Mechanisms of As-induced carcinogenesis are an important area of research (Pastoret et al., 2012[66]; Anwar-Mohamed et al., 2012[4]). Oxidative stress plays a pivotal role (Shi et al., 2004[72]). The public health impact of malignancies caused by arsenic is obvious (Bolt, 1991[9]). Authors from leading governmental U.S. institutions (NTP, NIEHS, NCI) raised serious concern of transplacental carcinogenesis by a specific As compound, methylarsenous acid (Tokar et al., 2012[75]). Against such a background, the priority of current research into mechanisms of As-induced malignant transformation is evident (Xu et al., 2012[85]).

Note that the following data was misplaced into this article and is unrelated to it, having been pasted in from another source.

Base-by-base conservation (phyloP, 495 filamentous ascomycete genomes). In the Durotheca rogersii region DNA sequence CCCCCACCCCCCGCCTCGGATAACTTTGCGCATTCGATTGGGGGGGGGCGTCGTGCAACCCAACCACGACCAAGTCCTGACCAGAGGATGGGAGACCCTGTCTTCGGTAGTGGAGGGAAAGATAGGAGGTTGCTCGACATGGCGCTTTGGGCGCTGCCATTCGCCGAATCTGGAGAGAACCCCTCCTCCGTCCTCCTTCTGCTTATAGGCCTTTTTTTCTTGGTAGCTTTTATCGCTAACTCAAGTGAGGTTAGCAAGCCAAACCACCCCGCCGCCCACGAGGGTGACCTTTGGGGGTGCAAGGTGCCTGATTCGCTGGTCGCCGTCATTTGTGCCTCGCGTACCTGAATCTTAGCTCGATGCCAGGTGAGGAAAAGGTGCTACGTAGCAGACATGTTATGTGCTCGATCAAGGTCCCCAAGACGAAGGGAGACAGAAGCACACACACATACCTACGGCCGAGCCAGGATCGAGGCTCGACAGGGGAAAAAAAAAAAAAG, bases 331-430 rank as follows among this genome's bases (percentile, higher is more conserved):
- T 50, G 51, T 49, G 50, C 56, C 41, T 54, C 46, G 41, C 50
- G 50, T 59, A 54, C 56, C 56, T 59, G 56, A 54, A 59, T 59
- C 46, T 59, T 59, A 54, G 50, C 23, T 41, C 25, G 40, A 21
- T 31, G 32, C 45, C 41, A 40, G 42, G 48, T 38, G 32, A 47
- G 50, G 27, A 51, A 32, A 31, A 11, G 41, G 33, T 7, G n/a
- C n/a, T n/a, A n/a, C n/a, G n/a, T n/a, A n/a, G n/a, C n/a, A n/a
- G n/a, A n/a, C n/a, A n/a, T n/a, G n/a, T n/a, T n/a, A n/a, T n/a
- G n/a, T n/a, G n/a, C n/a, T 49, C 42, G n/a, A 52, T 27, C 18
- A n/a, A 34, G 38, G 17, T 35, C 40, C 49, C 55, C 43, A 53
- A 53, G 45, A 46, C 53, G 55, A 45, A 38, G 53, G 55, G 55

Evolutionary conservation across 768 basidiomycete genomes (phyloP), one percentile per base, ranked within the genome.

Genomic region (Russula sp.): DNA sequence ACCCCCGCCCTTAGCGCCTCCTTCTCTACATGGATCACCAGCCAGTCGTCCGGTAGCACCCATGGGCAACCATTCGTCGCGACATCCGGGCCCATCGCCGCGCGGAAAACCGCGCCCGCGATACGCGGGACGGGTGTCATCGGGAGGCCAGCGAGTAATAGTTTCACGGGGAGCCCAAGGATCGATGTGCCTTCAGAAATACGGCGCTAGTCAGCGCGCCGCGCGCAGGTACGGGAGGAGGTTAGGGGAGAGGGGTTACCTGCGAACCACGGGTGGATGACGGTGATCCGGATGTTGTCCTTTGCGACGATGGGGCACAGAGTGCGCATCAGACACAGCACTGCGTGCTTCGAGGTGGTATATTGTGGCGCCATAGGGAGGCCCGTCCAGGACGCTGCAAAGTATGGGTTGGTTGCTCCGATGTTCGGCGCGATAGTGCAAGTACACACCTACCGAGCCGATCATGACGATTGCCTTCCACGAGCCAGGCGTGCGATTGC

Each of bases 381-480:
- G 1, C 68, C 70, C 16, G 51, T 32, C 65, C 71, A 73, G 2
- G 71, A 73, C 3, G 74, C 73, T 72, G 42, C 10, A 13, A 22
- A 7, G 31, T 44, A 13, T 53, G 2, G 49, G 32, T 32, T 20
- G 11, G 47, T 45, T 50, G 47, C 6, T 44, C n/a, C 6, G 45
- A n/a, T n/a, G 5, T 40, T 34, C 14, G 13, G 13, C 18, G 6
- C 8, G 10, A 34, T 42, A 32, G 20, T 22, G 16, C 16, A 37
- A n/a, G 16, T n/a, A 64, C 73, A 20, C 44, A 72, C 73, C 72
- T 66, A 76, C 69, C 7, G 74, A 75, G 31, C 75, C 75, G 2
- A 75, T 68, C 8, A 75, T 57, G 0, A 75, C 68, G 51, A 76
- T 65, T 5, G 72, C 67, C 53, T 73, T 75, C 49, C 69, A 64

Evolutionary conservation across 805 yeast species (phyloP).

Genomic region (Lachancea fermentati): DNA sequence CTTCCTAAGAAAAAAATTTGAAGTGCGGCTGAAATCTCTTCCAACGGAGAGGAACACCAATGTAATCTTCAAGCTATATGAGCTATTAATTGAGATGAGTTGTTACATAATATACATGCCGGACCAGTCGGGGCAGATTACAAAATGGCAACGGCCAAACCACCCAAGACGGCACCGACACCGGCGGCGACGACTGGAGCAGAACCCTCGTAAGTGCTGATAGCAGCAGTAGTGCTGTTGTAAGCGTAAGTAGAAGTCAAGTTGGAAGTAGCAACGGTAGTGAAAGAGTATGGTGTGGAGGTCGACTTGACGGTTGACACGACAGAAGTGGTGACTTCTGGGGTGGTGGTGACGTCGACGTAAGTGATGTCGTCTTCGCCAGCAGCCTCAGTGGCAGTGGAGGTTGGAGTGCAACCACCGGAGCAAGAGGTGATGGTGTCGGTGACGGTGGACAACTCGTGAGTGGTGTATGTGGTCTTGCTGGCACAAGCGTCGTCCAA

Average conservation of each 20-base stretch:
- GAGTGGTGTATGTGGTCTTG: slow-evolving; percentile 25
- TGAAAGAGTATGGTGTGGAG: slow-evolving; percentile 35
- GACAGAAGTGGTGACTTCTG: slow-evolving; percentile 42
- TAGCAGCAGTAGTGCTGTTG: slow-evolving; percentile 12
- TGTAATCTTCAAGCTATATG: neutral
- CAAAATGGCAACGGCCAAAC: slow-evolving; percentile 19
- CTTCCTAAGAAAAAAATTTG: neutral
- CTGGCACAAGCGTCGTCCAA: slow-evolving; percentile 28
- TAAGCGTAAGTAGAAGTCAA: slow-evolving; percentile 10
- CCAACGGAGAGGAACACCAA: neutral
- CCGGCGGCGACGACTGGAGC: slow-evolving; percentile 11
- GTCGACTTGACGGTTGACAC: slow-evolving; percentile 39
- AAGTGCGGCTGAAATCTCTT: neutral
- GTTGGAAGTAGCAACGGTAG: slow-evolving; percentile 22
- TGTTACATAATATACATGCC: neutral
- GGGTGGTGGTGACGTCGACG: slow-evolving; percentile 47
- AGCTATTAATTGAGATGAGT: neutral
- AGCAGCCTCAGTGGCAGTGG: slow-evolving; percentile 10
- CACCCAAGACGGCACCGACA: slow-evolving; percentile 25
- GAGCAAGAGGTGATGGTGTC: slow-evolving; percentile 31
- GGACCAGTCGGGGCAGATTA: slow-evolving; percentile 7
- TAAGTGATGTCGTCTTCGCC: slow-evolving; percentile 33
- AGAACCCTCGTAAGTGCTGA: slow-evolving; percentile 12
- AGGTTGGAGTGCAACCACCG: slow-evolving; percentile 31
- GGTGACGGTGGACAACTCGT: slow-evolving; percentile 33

There is a remarkable development of genetic polymorphism studies, in conjunction with epidemiological research in As-exposed populations. A diversity of polymorphic enzymes is presently being investigated, including XPD/ERCC2 (Lin et al., 2010[50]), arsenic methyl transferase (Agusa et al., 2009[2], 2010[3]), glutathione S-transferases (Agusa et al., 2010[1]), Mn-superoxide dismutase and 8-oxoguanine DNA glycosylase (Chen et al., 2012[17]). A study by Escobar-García et al. (2012[27]) suggests a specific role of the glutathione S-transferase GST01-1 in As-mediated inflammatory response and apoptotic processes, and the idea is being put forward that A140D and E208K polymorphisms increase the risk for inflammatory and apoptosis-related diseases in As-exposed populations. The role of GST01 polymorphisms as a modifying factor of As toxicity has been confirmed in another study (Chen et al., 2012[16]). Gene-environmental interactions focussing on human As exposures and As-induced effects are a very attractive and rapidly developing research area.